The Mars Orbiter Mission (MOM), also called Mangalyaan, is India’s first foray into interplanetary travel. The unmanned MOM has been circling Mars since September 24, 2014, and will survey the surface of Mars and collect important information.
This article by Podium School answers any questions you may have about India’s mission to Mars.
- When did India launch Mangalyaan?
- What are the scientific objectives of the Mars Orbiter Mission?
- How much did the India’s mission to mars cost?
- Why was Mangalyaan launched on a PSLV rocket?
- What was the trajectory profile of the Mars Orbiter Mission?
- Is Mangalyaan still in commision today?
- What are some achievements of the Mars orbiter mission?
- Who were the scientists involved in India’s mission to mars?
- Is there a movie based on this mission?
When did India launch Mangalyaan?
The Indian Space Research Organization (ISRO) launched its first spacecraft to Mars on November 5, 2013. On September 23, 2014, the Mangalyaan spacecraft successfully reached Mars orbit, making ISRO the fourth space agency in the world to do so. The other agencies include NASA, the Soviet Union, and the European Space Agency (ESA).
What are the scientific objectives of the Mars Orbiter Mission?
Mangalyaan has two scientific objectives which are as follows:
- Its primary objective is to develop and test technology used in the design, planning, management, and operation of an interplanetary voyage.
- The second objective is to use indigenous scientific instruments to investigate Martian surface properties, morphology, minerals, and atmosphere.
How much did the India’s mission to mars cost?
Mangalyaan or MOM, ISRO’s most significant achievement, required an investment of only $74 million. This value is only 11 per cent of NASA’s MAVEN orbiter, which required an expenditure of more than $450 million to design and another $187 million to launch.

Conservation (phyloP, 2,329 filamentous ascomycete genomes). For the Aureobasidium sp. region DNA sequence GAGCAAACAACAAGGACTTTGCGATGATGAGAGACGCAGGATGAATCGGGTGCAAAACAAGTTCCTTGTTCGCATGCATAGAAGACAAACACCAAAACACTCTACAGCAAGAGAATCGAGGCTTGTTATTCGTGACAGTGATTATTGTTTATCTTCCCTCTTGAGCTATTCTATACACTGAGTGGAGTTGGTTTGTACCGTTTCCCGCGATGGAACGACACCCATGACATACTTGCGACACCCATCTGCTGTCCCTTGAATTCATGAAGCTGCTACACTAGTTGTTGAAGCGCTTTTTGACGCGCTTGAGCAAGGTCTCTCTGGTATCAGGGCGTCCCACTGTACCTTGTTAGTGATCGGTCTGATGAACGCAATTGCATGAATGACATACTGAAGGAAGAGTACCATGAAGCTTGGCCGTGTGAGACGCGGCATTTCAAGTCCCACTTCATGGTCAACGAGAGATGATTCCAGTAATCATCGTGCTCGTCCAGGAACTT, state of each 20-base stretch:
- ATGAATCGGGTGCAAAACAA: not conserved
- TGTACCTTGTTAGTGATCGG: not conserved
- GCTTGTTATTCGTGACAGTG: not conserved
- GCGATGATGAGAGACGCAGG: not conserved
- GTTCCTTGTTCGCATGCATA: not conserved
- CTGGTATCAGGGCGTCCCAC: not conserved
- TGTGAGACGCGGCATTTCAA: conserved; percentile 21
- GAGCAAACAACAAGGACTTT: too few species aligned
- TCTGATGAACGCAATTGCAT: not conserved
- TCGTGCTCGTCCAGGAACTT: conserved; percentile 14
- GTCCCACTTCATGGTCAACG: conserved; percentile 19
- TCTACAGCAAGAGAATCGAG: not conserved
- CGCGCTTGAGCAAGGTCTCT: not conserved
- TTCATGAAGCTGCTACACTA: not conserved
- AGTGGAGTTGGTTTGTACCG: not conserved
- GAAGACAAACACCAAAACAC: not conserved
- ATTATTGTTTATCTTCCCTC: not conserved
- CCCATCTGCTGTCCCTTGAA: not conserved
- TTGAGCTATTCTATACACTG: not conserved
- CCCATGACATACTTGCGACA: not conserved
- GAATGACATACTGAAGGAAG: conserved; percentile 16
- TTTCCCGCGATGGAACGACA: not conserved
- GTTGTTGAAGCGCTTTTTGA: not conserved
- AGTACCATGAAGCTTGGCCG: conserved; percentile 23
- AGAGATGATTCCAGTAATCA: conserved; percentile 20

Why was Mangalyaan launched on a PSLV rocket?
ISRO originally planned to launch Mangalyaan on its Geosynchronous Satellite Launch Vehicle (GSLV) rocket rather than the less powerful Polar Satellite Launch Vehicle (PSLV). A GSLV rocket, like with most Mars missions, could have lifted Mangalyaan out of Earth’s orbit onto an interplanetary course to the Red Planet. However, the rocket had two failures in 2010. Repairing the flaws in the rocket’s architecture and prepping for another launch would’ve taken at least three years, putting it dangerously close to the satellite’s launch window in November 2013.
To avoid postponing the launch to 2016, ISRO opted to launch Mangalyaan on a PSLV rocket in 2013. However, the PSLV could only deploy Mangalyaan in the Earth’s elliptical orbit. Thus, it would be the spacecraft’s responsibility to fire its engines at exact moments in each orbit over a period of a few weeks in order to establish itself on a course to Mars. Although this trajectory design was out of the ordinary for a Mars trip, it worked wonderfully.
What was the trajectory profile of the Mars Orbiter Mission?
The profile of MOM had three phases, which are as follows:
The Geocentric Phase
During this phase, the launcher placed the spacecraft in an Elliptic Parking Orbit. Then, the spacecraft was progressively steered onto a departure hyperbolic trajectory with six main engine burns, allowing it to exit the Earth’s Sphere of Influence (SOI) at Earth’s orbital velocity. The Earth’s SOI terminates at 918347 km from the surface, after which the only perturbing force on the orbiter would have been from the Sun. ISRO employed a Hohmann Transfer Orbit, also known as a Minimum Energy Transfer Orbit, to transfer the spacecraft from Earth to Mars with the least amount of fuel possible.
The Heliocentric Phase
The spacecraft departed Earth in a path tangential to Earth’s orbit and collided with that of Mars’ in a direction tangential to it. The flight path was approximately one-half of an ellipse centred around the sun and would have eventually overlapped Mars’ orbit.